Guest commentary: Leave the fracking states alone

By Dan Kish

Oil and natural gas production in the United States is booming at historic levels thanks to development on private and state lands.  Unfortunately, lands owned and regulated by the federal government have yielded lower production numbers in recent years. Now, the Obama Administration is trying to impose around the country the same type of regulatory foot-dragging that led to federal land energy production decreases.

In the last five years, oil production increased 47 percent and natural gas production increased 16 percent. According to the Congressional Research Service, all of the increased production over the past 5 years took place on private and state land.  The reason? Production on federal land is bogged down by red tape, regulatory uncertainties and restricted access to energy resources.

On private and state lands, state regulators oversee the oil and natural gas drilling that is largely responsible for U.S. production increases. But Washington bureaucrats are increasingly eager to expand their oversight power to include hydraulic fracturing. Both the Department of Interior and Environmental Protection Agency are preparing to roll out a new slate of rules aimed at duplicative regulation of hydraulic fracturing.

Fortunately, state officials are fighting back against the Obama Administration’s attempt to take over oil and gas regulation. Last month, 20 different state chambers of commerce sent a letter to EPA Administrator Gina McCarthy arguing that the regulation of hydraulic fracturing should be left to each individual state.

“Our nation’s citizens and business have benefitted from the oil and gas boom associated with the shale plays across the country — all under the regulatory eyes of their state’s Department of Natural Resources or Environmental Protection Agency,” the letter says in part. “No one knows the local geology, land and water better than state agency staff, and there is no doubt that different states have different areas of focus when it comes to regulating hydraulic fracturing.”

Those business groups aren’t alone. Lawmakers on Capitol Hill from both parties are also realizing when it comes to drilling for oil and gas, locals know best.

In August, North Dakota’s bipartisan congressional delegation called on the Interior Department to put federal regulations on hold and instead, defer to the state’s pre-existing rules.

“We request that the [Interior Department] final rule on hydraulic fracturing exempt North Dakota and Indian lands in our state…and recognize that primacy of states to develop the criteria, oversee [implementation], and ensure compliance with state-developed regulations,” the letter reads.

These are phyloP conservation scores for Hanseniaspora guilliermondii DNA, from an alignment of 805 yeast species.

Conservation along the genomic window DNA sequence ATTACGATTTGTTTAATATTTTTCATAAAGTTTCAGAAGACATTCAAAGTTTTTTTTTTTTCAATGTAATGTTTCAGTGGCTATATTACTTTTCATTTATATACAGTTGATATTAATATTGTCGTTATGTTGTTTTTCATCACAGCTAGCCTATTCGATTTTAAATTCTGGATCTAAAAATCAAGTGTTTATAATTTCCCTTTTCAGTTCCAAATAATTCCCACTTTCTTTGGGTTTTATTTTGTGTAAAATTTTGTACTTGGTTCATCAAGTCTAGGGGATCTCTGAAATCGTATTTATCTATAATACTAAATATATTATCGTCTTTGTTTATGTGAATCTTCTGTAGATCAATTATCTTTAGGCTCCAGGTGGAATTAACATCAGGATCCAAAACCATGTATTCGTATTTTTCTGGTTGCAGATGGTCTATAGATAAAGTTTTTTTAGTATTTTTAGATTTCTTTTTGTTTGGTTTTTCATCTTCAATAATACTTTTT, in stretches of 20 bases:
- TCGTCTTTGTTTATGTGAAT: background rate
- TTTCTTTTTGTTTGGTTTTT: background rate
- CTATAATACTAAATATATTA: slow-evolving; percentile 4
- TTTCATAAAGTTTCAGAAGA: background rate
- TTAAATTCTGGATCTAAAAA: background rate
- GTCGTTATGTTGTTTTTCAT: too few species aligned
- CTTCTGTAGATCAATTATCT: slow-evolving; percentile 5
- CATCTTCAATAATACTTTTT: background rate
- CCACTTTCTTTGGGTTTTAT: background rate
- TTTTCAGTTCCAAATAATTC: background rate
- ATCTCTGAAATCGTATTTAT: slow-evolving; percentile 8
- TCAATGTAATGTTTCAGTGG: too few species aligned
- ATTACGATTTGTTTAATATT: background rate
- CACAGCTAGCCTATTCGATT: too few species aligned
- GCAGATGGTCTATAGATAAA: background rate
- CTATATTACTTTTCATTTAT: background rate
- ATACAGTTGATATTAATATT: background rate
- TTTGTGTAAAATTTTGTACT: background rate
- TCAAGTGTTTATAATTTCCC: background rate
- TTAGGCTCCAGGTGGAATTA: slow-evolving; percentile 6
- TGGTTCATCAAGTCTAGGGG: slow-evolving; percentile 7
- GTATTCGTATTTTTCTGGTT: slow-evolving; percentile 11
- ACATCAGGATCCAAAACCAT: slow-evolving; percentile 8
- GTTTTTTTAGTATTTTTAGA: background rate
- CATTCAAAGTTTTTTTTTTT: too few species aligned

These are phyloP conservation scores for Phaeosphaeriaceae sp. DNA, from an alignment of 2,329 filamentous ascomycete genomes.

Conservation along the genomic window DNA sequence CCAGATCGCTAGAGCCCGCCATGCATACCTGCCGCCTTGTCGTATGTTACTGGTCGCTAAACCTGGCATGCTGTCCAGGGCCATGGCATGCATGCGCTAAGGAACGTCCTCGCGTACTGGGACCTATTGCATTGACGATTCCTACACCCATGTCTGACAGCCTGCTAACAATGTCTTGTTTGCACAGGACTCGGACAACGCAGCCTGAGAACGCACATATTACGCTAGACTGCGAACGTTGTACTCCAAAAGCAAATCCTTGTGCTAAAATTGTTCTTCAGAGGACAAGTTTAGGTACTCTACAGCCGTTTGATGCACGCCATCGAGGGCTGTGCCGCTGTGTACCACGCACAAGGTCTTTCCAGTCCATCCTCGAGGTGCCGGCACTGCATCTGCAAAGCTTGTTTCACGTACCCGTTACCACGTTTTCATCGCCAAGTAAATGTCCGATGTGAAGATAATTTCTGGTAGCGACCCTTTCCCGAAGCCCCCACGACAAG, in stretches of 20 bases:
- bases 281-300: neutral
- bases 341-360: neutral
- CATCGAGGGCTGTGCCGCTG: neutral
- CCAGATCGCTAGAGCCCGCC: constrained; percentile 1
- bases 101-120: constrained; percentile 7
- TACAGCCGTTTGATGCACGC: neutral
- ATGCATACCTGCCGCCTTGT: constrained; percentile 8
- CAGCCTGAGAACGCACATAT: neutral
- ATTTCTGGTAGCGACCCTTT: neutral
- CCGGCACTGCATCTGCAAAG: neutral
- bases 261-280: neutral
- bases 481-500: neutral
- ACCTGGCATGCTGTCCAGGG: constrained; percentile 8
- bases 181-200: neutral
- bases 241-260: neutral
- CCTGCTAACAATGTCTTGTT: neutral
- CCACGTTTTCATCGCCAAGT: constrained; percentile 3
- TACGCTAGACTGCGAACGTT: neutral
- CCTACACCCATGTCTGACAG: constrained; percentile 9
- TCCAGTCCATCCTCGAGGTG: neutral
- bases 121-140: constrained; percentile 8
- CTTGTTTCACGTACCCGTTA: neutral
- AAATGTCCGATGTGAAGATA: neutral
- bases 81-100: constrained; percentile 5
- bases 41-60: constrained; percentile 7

Members of the Wyoming congressional delegation, which includes Representative Cynthia Lummis and Senators John Barrasso and Mike Enzi, also asked the Department of Interior to exempt from federal rules any state with current hydraulic regulations on the books. Duplicative rules, they argued, could deter companies from even trying to drill on federal lands that provide tremendous economic benefit and jobs to the people of energy-rich states like Wyoming.

State-based hydraulic fracturing regulations have been effective and safe for more than 60 years. Both the former and current administrators of the Environmental Protection Agency have testified under oath that there has never been a confirmed case of groundwater contamination due to hydraulic fracturing.

The boom in oil and natural gas production is creating tens of thousands of jobs. The U.S. Energy Information Administration (EIA) recently reported that between 2007 and 2012, the number of new jobs in the oil and gas industry increased 40 percent. And according to a story by IHS CERA Consulting, direct and indirect jobs created by the natural gas boom are expected to hit 3.9 million by 2025.

If that weren’t enough, earlier this month, the EIA announced the U.S. is on track to become the largest producer of petroleum and natural gas this year, surpassing even Saudi Arabia. None of this would be possible without the safe use of innovative, homegrown technologies and the effective regulation of those technologies by state regulators who are best equipped to monitor them.

The massive increase in oil and natural gas production was accomplished without federal intervention from Washington.  State regulators should be able to continue doing their jobs — like they have for decades — so that Americans can continue to benefit from the energy boom that is happening despite the bad policies coming from Washington.

The oil and gas are out in the country; the dipsticks are in Washington.


Dan Kish is a senior vice president for policy at the Institute for Energy Research. Over 25 years, he has served on congressional committees related to energy policies and, for six years, served as chief of staff for republicans of the House Resources Committee.

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